The characters in Catch-22 are to a large extent subjugated to the authorial message about the role of the war and the concomitant institution of the air force in their lives. Using a tableau of characters with varying roles, Heller puts across to the reader the idea that these people are only a handful of those that are victim to (and those that sustain) the callous institutions he presents. This impression is created by the surreal and highly improbable way they act, which draws out the common feature of lunacy and detracts from each individual's story. Having commented on this, we can still make some interesting observations about each of the characters. Robert M. Young points out some significant symbolism in his psychoanalysis essay, 'Deadly Unconscious Logics in Joseph Heller’s Catch-22'.

Milo Minderbinder and Snowden are two main symbolic figures in the novel. Milo does everything; Snowden does one: he dies. Milo is pure opportunist, Snowden pure victim. Milo is the spirit of capitalism incarnate, as well as the embodiment of its false consciousness, its confidence tricks and its painted smiles.
We might say that Milo represents what it is the American air force is fighting for, a view consistent with the fact that he is allowed to pursue his farcical activities unchecked by his superiors. Yossarian and his colleagues constantly have their lives pointlessly and unfairly put in danger, for example when American planes bomb the base for profit, on behalf of the Germans but at Milo’s command.

Catch-22 constantly links the war with insanity, and inherent in this seems to be immense brutality. Of all the recurring episodes throughout the novel, the one we see the most, and indeed seems to haunt Yossarian terribly, is the incident in which he is unable to save Snowden from an horrific death. The discovery that Snowden’s guts are falling out of his body is described graphically to the reader. The intermingling of such scenes with scenes of comic madness on the part of the likes of Colonel Cathcart leaves us with a clear picture of the link between the callous, selfish actions of the officers and the suffering that occurs. Indeed, the brutality is so all-encompassing that not even civilians are safe from the arrogance and lunacy of those in the military, as we see by the rape and murder of prostitutes in Rome by air force men.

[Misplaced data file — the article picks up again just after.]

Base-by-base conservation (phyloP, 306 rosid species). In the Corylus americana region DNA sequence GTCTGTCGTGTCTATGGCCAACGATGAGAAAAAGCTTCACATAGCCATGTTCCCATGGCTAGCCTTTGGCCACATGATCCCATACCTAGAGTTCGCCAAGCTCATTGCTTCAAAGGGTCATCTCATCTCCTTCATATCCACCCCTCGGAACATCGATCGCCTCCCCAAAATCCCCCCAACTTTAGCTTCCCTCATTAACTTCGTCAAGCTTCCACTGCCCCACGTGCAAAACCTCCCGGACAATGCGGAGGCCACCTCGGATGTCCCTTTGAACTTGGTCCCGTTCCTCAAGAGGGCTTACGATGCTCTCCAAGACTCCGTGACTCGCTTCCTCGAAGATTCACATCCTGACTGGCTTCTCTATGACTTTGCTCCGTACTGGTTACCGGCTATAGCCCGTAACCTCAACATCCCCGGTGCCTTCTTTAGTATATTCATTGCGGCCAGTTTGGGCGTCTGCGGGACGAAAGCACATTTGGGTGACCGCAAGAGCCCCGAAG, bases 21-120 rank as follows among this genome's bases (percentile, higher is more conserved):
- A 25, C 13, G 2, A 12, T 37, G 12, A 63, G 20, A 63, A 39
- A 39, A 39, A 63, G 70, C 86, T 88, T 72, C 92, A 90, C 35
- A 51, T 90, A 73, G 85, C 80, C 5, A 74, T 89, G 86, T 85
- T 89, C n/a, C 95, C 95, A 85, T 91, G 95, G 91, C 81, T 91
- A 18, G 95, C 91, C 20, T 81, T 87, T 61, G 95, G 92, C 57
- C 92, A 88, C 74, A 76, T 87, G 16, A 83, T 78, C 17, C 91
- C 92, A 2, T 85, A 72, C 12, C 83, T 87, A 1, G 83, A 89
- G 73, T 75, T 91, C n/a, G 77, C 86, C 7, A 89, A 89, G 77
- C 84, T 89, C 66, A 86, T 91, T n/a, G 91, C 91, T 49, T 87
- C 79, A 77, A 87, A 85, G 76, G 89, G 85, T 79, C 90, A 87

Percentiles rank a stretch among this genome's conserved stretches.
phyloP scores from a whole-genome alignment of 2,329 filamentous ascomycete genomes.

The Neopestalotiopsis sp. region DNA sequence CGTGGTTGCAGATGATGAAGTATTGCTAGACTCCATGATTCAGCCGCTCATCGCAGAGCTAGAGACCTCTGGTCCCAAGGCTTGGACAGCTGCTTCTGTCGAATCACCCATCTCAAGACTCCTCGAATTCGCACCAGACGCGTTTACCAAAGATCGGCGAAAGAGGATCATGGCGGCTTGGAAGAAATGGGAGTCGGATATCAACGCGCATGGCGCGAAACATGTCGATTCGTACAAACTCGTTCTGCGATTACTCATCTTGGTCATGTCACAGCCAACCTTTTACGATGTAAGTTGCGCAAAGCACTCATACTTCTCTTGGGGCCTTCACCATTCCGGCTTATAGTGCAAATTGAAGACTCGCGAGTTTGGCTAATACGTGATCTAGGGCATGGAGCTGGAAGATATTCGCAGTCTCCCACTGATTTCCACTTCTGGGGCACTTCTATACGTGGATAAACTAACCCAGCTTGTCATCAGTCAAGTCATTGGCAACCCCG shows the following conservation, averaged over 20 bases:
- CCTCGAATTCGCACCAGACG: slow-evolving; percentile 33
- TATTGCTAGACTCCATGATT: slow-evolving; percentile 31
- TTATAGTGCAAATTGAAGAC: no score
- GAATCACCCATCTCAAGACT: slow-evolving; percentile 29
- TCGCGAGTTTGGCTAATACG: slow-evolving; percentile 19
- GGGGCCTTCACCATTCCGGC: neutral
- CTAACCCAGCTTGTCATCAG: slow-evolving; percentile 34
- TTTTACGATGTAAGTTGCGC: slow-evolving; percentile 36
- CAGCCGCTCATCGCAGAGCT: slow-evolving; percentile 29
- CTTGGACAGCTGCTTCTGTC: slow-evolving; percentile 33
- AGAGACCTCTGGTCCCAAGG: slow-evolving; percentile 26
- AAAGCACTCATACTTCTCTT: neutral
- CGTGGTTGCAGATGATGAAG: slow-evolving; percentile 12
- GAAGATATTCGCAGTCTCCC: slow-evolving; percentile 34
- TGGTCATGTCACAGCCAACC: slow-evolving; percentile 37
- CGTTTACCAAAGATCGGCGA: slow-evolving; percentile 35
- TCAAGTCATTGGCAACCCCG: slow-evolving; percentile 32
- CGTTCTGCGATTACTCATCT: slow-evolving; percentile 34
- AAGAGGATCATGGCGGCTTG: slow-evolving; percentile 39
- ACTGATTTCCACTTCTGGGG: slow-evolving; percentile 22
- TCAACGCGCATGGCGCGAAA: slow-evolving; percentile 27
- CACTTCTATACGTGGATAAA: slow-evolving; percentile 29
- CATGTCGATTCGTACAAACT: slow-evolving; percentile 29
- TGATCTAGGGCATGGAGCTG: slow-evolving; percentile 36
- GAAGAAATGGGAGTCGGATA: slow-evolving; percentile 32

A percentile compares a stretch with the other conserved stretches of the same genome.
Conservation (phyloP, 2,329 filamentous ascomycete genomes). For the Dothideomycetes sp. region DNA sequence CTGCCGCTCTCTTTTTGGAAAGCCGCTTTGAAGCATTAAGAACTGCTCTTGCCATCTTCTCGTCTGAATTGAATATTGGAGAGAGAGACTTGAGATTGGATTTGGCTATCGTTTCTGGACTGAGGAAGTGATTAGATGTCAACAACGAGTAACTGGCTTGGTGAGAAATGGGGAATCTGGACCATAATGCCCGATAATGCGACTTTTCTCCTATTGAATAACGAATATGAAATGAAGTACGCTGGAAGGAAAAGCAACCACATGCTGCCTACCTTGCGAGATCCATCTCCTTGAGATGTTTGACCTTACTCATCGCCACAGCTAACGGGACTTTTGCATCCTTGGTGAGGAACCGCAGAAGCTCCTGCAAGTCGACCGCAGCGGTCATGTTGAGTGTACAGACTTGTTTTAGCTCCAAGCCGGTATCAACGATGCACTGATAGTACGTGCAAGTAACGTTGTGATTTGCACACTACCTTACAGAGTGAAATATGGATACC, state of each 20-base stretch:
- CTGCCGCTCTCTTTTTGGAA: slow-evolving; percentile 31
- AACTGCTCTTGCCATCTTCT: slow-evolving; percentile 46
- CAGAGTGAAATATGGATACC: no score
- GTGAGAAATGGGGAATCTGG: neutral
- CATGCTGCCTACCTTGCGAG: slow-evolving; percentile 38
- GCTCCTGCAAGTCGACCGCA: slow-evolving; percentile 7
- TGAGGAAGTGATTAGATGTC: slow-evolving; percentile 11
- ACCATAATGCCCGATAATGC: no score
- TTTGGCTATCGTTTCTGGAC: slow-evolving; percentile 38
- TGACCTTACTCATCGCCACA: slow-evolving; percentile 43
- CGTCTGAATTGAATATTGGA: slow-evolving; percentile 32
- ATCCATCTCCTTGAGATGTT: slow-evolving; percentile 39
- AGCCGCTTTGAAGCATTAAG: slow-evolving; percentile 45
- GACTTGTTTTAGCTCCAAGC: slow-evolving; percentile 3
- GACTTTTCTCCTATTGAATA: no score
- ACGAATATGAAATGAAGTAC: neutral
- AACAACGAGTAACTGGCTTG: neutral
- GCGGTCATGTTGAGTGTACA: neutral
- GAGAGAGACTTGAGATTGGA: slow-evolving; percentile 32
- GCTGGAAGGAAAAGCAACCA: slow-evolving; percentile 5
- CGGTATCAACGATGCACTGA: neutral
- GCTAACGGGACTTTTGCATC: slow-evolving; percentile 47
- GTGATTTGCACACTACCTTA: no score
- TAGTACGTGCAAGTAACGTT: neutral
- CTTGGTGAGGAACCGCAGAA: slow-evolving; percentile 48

In the context of scenes like this, the character of Snowden comes in as almost the polar reverse of characters like Milo and Colonel Cathcart, the victim of the former’s reckless and dubiously justified drive for profits over safety, and the latter's careerism, which causes him to keep perversely increasing the number of missions the men must fly. Indeed, Cathcart acts in a manner that perfectly typifies the attitude of the senior officers – it is as if they and Milo are in collusion to victimise the lesser men; as good an example as Snowden would be Mudd, the dead man in Yossarian's tent, who serves no other purpose in the novel than being dead. Interesting to note, as part of the deliberate unrealisticness of the characters, is their appositely humorous names, such as the unpleasant Lieutenant Scheisskopf (in English, 'shit head') or the unfortunate Major Major Major Major who is forever ostracised, his laughable name a further curse and the subject of mockery. The name Snowden echoes the phrase 'snowed in', perhaps a deliberate reflection of his helpless situation.